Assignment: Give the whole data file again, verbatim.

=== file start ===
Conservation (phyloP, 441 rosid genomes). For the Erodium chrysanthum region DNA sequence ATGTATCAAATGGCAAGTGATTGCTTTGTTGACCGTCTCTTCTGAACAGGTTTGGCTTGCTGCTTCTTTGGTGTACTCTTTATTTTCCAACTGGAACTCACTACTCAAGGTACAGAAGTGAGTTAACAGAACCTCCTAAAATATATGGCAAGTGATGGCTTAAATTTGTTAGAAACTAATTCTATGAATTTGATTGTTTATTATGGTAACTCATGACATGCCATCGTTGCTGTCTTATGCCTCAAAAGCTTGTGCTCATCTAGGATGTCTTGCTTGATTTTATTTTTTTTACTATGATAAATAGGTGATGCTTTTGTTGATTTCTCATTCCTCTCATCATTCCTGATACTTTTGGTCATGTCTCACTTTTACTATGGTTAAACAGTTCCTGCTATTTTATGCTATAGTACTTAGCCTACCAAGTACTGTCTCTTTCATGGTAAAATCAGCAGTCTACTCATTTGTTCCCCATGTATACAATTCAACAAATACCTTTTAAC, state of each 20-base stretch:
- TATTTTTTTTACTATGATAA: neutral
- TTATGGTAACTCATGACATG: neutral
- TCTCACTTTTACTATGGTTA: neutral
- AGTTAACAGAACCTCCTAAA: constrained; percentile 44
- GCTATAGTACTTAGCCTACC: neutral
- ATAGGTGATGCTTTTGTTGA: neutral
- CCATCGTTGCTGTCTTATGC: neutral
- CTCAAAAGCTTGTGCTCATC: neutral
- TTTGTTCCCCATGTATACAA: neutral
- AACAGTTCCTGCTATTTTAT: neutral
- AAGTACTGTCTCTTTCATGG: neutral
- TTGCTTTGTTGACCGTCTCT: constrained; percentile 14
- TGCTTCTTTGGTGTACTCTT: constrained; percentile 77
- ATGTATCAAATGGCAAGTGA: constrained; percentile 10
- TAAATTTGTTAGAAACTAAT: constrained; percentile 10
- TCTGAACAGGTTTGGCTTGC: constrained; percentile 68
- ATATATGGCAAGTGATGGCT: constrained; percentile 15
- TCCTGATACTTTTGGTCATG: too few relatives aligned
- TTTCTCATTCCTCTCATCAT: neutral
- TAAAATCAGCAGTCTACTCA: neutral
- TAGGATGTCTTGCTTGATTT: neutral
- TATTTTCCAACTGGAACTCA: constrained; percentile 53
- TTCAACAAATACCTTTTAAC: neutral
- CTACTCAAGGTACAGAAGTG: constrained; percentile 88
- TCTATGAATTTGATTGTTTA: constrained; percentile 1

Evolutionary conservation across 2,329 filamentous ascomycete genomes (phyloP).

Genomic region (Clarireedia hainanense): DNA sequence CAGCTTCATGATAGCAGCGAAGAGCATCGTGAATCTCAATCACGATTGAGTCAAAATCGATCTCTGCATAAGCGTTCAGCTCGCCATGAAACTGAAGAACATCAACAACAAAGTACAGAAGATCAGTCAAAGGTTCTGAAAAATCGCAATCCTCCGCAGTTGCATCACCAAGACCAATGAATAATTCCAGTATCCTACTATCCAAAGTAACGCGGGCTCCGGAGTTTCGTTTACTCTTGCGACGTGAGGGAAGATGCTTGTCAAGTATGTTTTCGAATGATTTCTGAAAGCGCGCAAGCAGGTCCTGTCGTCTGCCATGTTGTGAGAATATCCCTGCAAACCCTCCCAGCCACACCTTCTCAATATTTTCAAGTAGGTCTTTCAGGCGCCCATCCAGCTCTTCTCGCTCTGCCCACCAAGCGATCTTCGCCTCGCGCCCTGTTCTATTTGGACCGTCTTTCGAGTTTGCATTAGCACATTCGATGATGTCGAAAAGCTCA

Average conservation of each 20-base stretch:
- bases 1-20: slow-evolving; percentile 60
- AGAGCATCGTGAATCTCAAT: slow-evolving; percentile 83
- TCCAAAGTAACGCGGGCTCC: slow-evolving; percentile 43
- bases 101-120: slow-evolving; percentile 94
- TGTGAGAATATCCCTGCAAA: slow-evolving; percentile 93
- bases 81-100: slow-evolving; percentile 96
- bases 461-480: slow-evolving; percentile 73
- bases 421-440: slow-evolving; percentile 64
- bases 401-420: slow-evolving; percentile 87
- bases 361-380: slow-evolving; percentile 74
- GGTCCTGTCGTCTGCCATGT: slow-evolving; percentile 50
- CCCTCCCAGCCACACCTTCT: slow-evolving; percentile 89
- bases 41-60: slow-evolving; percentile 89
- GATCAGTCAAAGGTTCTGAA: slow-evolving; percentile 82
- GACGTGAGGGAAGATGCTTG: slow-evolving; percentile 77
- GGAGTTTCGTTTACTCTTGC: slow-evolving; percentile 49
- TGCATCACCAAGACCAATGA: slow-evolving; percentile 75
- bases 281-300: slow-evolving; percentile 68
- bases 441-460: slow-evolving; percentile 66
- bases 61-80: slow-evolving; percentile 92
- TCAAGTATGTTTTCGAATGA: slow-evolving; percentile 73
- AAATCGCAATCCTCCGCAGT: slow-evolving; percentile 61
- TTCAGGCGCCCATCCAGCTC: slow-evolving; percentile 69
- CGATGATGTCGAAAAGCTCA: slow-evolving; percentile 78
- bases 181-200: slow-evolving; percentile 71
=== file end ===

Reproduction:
Conservation (phyloP, 441 rosid genomes). For the Erodium chrysanthum region DNA sequence ATGTATCAAATGGCAAGTGATTGCTTTGTTGACCGTCTCTTCTGAACAGGTTTGGCTTGCTGCTTCTTTGGTGTACTCTTTATTTTCCAACTGGAACTCACTACTCAAGGTACAGAAGTGAGTTAACAGAACCTCCTAAAATATATGGCAAGTGATGGCTTAAATTTGTTAGAAACTAATTCTATGAATTTGATTGTTTATTATGGTAACTCATGACATGCCATCGTTGCTGTCTTATGCCTCAAAAGCTTGTGCTCATCTAGGATGTCTTGCTTGATTTTATTTTTTTTACTATGATAAATAGGTGATGCTTTTGTTGATTTCTCATTCCTCTCATCATTCCTGATACTTTTGGTCATGTCTCACTTTTACTATGGTTAAACAGTTCCTGCTATTTTATGCTATAGTACTTAGCCTACCAAGTACTGTCTCTTTCATGGTAAAATCAGCAGTCTACTCATTTGTTCCCCATGTATACAATTCAACAAATACCTTTTAAC, state of each 20-base stretch:
- TATTTTTTTTACTATGATAA: neutral
- TTATGGTAACTCATGACATG: neutral
- TCTCACTTTTACTATGGTTA: neutral
- AGTTAACAGAACCTCCTAAA: constrained; percentile 44
- GCTATAGTACTTAGCCTACC: neutral
- ATAGGTGATGCTTTTGTTGA: neutral
- CCATCGTTGCTGTCTTATGC: neutral
- CTCAAAAGCTTGTGCTCATC: neutral
- TTTGTTCCCCATGTATACAA: neutral
- AACAGTTCCTGCTATTTTAT: neutral
- AAGTACTGTCTCTTTCATGG: neutral
- TTGCTTTGTTGACCGTCTCT: constrained; percentile 14
- TGCTTCTTTGGTGTACTCTT: constrained; percentile 77
- ATGTATCAAATGGCAAGTGA: constrained; percentile 10
- TAAATTTGTTAGAAACTAAT: constrained; percentile 10
- TCTGAACAGGTTTGGCTTGC: constrained; percentile 68
- ATATATGGCAAGTGATGGCT: constrained; percentile 15
- TCCTGATACTTTTGGTCATG: too few relatives aligned
- TTTCTCATTCCTCTCATCAT: neutral
- TAAAATCAGCAGTCTACTCA: neutral
- TAGGATGTCTTGCTTGATTT: neutral
- TATTTTCCAACTGGAACTCA: constrained; percentile 53
- TTCAACAAATACCTTTTAAC: neutral
- CTACTCAAGGTACAGAAGTG: constrained; percentile 88
- TCTATGAATTTGATTGTTTA: constrained; percentile 1

Evolutionary conservation across 2,329 filamentous ascomycete genomes (phyloP).

Genomic region (Clarireedia hainanense): DNA sequence CAGCTTCATGATAGCAGCGAAGAGCATCGTGAATCTCAATCACGATTGAGTCAAAATCGATCTCTGCATAAGCGTTCAGCTCGCCATGAAACTGAAGAACATCAACAACAAAGTACAGAAGATCAGTCAAAGGTTCTGAAAAATCGCAATCCTCCGCAGTTGCATCACCAAGACCAATGAATAATTCCAGTATCCTACTATCCAAAGTAACGCGGGCTCCGGAGTTTCGTTTACTCTTGCGACGTGAGGGAAGATGCTTGTCAAGTATGTTTTCGAATGATTTCTGAAAGCGCGCAAGCAGGTCCTGTCGTCTGCCATGTTGTGAGAATATCCCTGCAAACCCTCCCAGCCACACCTTCTCAATATTTTCAAGTAGGTCTTTCAGGCGCCCATCCAGCTCTTCTCGCTCTGCCCACCAAGCGATCTTCGCCTCGCGCCCTGTTCTATTTGGACCGTCTTTCGAGTTTGCATTAGCACATTCGATGATGTCGAAAAGCTCA

Average conservation of each 20-base stretch:
- bases 1-20: slow-evolving; percentile 60
- AGAGCATCGTGAATCTCAAT: slow-evolving; percentile 83
- TCCAAAGTAACGCGGGCTCC: slow-evolving; percentile 43
- bases 101-120: slow-evolving; percentile 94
- TGTGAGAATATCCCTGCAAA: slow-evolving; percentile 93
- bases 81-100: slow-evolving; percentile 96
- bases 461-480: slow-evolving; percentile 73
- bases 421-440: slow-evolving; percentile 64
- bases 401-420: slow-evolving; percentile 87
- bases 361-380: slow-evolving; percentile 74
- GGTCCTGTCGTCTGCCATGT: slow-evolving; percentile 50
- CCCTCCCAGCCACACCTTCT: slow-evolving; percentile 89
- bases 41-60: slow-evolving; percentile 89
- GATCAGTCAAAGGTTCTGAA: slow-evolving; percentile 82
- GACGTGAGGGAAGATGCTTG: slow-evolving; percentile 77
- GGAGTTTCGTTTACTCTTGC: slow-evolving; percentile 49
- TGCATCACCAAGACCAATGA: slow-evolving; percentile 75
- bases 281-300: slow-evolving; percentile 68
- bases 441-460: slow-evolving; percentile 66
- bases 61-80: slow-evolving; percentile 92
- TCAAGTATGTTTTCGAATGA: slow-evolving; percentile 73
- AAATCGCAATCCTCCGCAGT: slow-evolving; percentile 61
- TTCAGGCGCCCATCCAGCTC: slow-evolving; percentile 69
- CGATGATGTCGAAAAGCTCA: slow-evolving; percentile 78
- bases 181-200: slow-evolving; percentile 71